I wandered along the sidewalk of a street called “Allen”. Some of the land vessels moved along the middle of this street as well, but much more slowly, affording me some easement of mind. I looked into shop windows and bade “good day’” to habitants perched in chairs upon their porches and passersby on the avenue, but received, in return, only perplexed and sometimes disdainful glances.
I came upon a place that looked civilized. A place that reminded me of the comforts of familiarity back in Amherst. It was called, by their sign the very curious appellation of Frizzy’s, and I went inside to take repose and imbibe.
I asked the proprietor if he knew the precise location of the place from whence emanated the doings of a man called Moses, who concealed his personal deeds behind the faade of an endeavor called “Artvoice”. The name of his manor may well be titled “Artvoice”, I told him. He regarded me with one vacant eye and made reference to my removal from his establishment if I did not have enough money to buy a drink. I assured him, on the honor of the crown itself (as my employers fancied themselves regal) that I was endowed well and could pay at once for any goods or services rendered me by him.
I explained that I was in the employ of said firm of legal practicing and had been sent ahead to investigate circumstances surrounding a class-action suit on behalf of Allentown’s business community being brought upon Moses and his Artvoicians claiming recompense for the damages suffered by merchants, restaurateurs and residents of Allentown resulting from an alfresco fete within their environs. The contention of this good man’s neighbors, I explained to him, was that the Artvoice Manor had presented an event involving gaiety, revelry, the trading of sub-standard crafts (some of an occult nature) and loud, agro-rock, cover band and “extended jam” musics, all of which left a great deal of paper and food trash, debris of an un-comely origin (which decorum prohibits me from describing) and the lingering stench of “death-ages-gone-by”. As was the assertion of the “Allentown Consensus”, Moses and his faction made no attempt, nor did they take into their hire any party to make right the gruesome and revolting mess that their “festival” left behind.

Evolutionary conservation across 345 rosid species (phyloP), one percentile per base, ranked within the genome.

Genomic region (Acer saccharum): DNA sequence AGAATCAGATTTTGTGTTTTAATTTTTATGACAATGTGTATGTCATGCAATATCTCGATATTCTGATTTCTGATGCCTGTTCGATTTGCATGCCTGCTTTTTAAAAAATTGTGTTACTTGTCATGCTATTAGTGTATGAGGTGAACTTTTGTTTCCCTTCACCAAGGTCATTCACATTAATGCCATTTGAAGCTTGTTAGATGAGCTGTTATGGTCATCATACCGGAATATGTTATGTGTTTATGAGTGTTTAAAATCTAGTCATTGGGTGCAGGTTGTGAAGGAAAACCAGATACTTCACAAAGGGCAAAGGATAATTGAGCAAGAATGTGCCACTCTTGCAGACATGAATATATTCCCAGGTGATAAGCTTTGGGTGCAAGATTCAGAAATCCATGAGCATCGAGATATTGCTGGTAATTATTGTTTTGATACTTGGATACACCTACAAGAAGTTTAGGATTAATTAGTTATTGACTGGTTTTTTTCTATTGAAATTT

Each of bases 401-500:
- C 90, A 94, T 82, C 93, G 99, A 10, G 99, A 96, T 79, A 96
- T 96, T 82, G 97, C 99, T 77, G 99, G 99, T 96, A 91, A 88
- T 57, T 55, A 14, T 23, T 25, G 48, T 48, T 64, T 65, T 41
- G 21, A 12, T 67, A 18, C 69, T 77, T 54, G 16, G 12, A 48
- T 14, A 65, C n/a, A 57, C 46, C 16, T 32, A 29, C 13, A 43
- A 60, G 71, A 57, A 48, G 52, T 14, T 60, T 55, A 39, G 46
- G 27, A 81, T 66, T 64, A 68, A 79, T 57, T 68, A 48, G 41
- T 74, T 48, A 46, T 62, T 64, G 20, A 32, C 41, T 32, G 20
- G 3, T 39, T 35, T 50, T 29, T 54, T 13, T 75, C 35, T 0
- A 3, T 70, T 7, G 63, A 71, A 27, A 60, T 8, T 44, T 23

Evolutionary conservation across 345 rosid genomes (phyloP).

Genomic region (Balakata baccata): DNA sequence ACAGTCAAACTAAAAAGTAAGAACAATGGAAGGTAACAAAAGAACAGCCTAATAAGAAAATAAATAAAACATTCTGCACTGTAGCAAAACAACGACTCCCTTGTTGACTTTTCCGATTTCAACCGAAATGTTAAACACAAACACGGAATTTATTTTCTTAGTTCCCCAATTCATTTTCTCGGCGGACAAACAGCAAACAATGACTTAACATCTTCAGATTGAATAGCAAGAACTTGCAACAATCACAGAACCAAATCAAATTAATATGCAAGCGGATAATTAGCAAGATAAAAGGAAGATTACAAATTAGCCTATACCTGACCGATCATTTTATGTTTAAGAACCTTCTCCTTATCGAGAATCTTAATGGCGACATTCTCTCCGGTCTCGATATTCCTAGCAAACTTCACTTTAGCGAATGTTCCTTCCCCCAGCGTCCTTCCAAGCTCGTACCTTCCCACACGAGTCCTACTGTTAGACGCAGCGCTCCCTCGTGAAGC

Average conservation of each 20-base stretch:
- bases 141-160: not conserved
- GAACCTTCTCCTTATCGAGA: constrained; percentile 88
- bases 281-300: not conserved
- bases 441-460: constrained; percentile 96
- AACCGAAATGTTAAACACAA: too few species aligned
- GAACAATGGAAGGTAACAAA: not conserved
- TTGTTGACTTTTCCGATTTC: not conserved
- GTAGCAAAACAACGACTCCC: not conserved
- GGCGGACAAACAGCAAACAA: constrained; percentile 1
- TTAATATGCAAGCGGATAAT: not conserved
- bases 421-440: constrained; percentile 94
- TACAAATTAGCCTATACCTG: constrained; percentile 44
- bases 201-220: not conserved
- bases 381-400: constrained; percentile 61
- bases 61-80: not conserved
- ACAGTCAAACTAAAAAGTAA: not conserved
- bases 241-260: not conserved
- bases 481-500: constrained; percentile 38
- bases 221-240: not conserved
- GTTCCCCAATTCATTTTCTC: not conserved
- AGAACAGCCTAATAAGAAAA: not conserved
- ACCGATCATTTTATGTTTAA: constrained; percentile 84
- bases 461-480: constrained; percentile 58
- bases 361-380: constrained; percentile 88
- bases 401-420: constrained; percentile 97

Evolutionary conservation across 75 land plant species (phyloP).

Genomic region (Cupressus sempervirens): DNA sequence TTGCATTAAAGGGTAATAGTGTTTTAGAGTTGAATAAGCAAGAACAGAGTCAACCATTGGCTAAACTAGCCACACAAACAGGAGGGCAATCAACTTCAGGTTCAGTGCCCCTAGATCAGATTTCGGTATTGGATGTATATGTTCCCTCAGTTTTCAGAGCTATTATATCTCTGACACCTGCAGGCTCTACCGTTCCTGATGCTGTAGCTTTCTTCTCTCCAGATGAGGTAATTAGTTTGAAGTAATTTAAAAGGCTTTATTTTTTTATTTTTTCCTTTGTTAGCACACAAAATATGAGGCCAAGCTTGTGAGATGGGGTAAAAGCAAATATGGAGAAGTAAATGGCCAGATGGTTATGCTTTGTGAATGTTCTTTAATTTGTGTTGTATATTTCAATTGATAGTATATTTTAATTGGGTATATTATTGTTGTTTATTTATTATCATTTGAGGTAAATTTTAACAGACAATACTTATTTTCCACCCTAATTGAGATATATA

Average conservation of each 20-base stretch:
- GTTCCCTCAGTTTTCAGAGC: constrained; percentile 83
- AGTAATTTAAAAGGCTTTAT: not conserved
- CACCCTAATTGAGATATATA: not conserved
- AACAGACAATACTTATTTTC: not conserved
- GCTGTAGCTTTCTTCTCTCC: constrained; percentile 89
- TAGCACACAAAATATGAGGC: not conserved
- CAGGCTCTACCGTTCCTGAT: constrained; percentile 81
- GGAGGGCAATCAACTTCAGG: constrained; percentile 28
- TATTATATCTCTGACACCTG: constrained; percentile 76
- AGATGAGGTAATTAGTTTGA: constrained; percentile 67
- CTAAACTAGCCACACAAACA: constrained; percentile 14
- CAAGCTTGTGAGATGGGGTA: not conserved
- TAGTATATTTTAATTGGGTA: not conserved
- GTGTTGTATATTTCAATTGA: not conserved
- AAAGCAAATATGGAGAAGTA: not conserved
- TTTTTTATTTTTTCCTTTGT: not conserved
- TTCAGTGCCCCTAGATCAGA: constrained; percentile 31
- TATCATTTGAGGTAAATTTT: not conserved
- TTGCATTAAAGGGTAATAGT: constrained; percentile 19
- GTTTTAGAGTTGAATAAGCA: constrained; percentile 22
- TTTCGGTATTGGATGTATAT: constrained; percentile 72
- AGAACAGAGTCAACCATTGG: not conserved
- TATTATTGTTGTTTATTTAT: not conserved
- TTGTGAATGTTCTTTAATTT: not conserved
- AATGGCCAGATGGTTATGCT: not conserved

I can assure you that the proprietor was rightly aghast and so taken aback at my depiction of this that he commanded me to find exit of his inn and as he suggested “take it down the street”.
Amid the confusion surrounding my egression from Frizzy’s I was able to inquire as to where I might find His Heinousness and was told to “go east till you smell him and north till you step in him. Now hit the fucking [not certain of etymology] road weirdo”.